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Nvidia Says Mellanox Slowdown Expected To End Data Center Rally

Dylan Martin

‘I fully expect future cloud data centers, all future data centers are going to be connected with high-speed networking inside,’ Nvidia CEO Jensen Huang says as the chipmaker projects that a slowdown in sales for Mellanox products will cause data center revenue to decline sequentially for the first time in more than a year and a half.


Nvidia CEO Jensen Huang said his company’s Mellanox networking business is in the “early inning of growth” after the chipmaker projected that a slowdown in sales in the fourth quarter will cause data center revenue to contract sequentially for the first time in more than a year and a half.

While the company reported strong overall results for its third quarter Wednesday, Nvidia CFO Collette Kress said in the company’s earnings call that data center revenue in the fourth quarter is expected to contract “slightly” due to a “meaningful sequential revenue decline” for Mellanox products.

[Related: 5 Big Things To Know About The $40B Nvidia-Arm Acquisition]

This decline will break a six-quarter sequential growth spurt for the company’s data center business, which has largely been driven by the growing prevalence of its GPUs but then received a major boost earlier this year after Nvidia acquired Mellanox Technologies for $7 billion.

After the Mellanox acquisition closed in April, the company began incorporating revenue from Mellanox’s networking products, which include InfiniBand interconnects and network interface cards, into the data center segment, starting with the second quarter. That quarter, Mellanox accounted for just a little over 30 percent of data center revenue, which prompted the segment to eclipse Nvidia’s sales for gaming GPUs for the first time, driving year-over-year growth to 167 percent.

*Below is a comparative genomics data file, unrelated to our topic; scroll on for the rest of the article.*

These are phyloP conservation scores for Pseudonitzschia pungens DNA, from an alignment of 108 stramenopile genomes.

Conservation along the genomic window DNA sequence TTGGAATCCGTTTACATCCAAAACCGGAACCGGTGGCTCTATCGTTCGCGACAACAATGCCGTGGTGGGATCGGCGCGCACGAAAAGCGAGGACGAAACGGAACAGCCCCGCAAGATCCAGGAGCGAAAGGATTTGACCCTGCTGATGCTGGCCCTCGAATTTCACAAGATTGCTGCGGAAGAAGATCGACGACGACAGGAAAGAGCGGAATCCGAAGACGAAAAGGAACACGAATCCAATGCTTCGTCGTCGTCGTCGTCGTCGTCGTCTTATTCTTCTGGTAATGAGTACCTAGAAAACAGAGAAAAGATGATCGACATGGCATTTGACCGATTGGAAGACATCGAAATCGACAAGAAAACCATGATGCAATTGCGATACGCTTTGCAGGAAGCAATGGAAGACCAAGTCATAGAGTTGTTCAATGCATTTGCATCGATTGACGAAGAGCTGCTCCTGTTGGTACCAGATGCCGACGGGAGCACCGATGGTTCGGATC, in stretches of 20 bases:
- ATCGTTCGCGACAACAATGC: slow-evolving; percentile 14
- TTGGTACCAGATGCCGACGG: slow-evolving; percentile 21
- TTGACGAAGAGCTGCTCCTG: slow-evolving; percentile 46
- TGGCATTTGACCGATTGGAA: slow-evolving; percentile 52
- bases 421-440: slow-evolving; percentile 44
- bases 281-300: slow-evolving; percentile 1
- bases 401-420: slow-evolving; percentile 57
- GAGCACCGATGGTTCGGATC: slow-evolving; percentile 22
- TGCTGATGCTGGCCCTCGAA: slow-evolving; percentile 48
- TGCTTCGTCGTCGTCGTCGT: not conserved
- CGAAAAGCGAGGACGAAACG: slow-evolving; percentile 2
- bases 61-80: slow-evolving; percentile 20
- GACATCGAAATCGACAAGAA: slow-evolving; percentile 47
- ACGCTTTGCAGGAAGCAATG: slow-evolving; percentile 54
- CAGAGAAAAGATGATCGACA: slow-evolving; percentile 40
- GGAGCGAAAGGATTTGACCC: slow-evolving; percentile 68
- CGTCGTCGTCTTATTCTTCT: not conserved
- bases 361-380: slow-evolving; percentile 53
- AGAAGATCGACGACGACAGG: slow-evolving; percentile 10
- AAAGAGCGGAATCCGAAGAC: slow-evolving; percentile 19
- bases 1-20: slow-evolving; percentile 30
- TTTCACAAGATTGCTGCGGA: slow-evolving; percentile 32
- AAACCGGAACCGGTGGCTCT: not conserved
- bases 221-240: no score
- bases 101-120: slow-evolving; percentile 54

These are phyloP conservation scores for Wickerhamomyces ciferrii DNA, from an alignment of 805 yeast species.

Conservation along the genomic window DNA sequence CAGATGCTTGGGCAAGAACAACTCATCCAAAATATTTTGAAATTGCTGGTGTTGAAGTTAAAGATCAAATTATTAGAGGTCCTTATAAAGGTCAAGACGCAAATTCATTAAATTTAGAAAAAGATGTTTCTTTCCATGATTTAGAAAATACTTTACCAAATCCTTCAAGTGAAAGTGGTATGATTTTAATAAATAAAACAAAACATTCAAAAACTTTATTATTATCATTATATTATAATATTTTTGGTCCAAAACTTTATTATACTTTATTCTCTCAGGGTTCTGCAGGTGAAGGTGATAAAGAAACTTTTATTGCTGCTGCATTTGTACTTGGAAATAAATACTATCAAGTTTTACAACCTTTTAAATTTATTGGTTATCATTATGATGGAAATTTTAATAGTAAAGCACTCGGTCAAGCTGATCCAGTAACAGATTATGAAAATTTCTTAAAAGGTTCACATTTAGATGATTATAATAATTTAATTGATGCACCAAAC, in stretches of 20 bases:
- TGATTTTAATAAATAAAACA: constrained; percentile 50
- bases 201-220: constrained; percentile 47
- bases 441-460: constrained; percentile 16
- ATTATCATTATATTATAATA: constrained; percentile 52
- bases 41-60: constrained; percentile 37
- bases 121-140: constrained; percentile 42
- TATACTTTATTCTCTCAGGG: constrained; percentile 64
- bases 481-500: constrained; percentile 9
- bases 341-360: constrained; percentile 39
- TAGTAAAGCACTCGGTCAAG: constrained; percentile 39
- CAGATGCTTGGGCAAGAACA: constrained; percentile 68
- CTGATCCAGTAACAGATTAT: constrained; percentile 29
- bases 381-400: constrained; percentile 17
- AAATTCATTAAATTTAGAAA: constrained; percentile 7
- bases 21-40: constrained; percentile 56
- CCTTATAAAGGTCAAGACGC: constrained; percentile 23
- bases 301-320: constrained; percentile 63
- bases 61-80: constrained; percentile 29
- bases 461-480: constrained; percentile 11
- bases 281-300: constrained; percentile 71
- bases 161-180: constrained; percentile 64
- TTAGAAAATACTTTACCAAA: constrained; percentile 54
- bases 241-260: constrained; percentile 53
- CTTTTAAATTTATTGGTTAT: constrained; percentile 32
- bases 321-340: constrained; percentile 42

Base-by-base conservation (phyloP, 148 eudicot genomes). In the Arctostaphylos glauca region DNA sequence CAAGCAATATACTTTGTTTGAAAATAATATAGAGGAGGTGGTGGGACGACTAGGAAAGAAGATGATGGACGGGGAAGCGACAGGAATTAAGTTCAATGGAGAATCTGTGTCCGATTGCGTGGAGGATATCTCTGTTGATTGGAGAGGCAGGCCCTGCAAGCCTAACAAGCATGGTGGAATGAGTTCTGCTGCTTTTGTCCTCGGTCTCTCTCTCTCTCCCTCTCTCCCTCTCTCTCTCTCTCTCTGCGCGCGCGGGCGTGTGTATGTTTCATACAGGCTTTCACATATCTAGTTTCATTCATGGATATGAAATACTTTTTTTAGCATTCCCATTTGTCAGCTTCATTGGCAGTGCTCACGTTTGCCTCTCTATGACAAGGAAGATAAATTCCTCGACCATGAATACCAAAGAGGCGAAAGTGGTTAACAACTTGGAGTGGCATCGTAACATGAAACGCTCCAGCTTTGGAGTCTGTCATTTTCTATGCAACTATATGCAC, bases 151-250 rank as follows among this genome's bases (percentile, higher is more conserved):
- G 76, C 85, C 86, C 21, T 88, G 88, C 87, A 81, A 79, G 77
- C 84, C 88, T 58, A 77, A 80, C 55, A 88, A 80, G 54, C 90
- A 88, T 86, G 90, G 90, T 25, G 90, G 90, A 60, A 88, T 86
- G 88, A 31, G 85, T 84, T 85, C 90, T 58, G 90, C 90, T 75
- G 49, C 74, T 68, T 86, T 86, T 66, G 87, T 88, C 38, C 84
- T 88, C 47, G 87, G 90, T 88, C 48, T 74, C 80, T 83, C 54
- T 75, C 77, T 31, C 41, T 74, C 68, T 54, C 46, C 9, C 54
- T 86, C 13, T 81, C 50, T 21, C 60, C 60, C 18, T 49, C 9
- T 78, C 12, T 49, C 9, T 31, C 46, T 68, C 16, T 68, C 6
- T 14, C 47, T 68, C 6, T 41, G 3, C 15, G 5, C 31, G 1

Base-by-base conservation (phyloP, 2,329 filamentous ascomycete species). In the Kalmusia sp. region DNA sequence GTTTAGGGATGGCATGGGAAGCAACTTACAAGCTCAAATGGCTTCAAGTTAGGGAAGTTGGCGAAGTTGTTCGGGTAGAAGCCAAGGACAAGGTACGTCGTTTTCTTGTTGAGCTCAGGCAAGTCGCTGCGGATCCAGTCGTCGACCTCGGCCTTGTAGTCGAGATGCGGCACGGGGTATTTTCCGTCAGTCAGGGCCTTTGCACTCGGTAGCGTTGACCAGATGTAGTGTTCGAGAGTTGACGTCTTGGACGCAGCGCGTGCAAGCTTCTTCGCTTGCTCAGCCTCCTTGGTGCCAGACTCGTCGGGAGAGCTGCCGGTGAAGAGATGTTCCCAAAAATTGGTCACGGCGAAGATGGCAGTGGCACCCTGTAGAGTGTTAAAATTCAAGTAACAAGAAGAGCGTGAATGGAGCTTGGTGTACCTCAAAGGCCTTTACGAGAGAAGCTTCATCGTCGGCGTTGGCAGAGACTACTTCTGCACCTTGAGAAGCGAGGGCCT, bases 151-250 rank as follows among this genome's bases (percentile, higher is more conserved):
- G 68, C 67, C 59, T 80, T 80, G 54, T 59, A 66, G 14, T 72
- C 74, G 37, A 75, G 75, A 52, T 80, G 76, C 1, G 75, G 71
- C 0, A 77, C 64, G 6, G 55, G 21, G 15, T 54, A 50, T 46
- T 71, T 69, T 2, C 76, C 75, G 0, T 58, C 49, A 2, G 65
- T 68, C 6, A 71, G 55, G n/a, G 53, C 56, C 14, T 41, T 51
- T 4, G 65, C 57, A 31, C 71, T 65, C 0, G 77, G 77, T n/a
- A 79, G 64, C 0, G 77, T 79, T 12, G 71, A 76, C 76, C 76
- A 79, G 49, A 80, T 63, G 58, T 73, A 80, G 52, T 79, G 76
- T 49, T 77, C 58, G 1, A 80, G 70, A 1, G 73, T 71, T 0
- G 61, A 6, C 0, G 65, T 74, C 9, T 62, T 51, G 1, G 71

In the third quarter, Mellanox products accounted for roughly a third of data center revenue, an even larger portion of the segment. At $1.9 billion, it marked another record for quarterly revenue in the data center and year-over-year growth was just a few points short of the previous quarter, at 162 percent.

Kress said Mellanox sales grew double digits from the second quarter, and it reflected a large volume of sales to a server OEM in China. However, those sales to the OEM aren’t expected to repeat in the fourth quarter, which is why the company expects Mellanox sales to decline sequentially in the fourth quarter. Mellanox sales are still projected grow year-over-year, at 30 percent.

The company’s data center GPU products, on the other hand, are expected to grow in the mid-single digits in the fourth quarter sequentially, according to Kress.

Huang said he’s very bullish on the future of Mellanox’s products in the data center, which he expects will be driven by a move from a traditional hyperconverged infrastructure for servers to “microservices-based, software-defined disaggregated architectures.”

“I fully expect future cloud data centers, all future data centers are going to be connected with high-speed networking inside — they call it east-west traffic — and all of the traffic will be secure,” he said. “And so imagine building firewalls into every single server. And imagine every single transaction, every single transmission inside the data center to be high speed and fully encrypted.”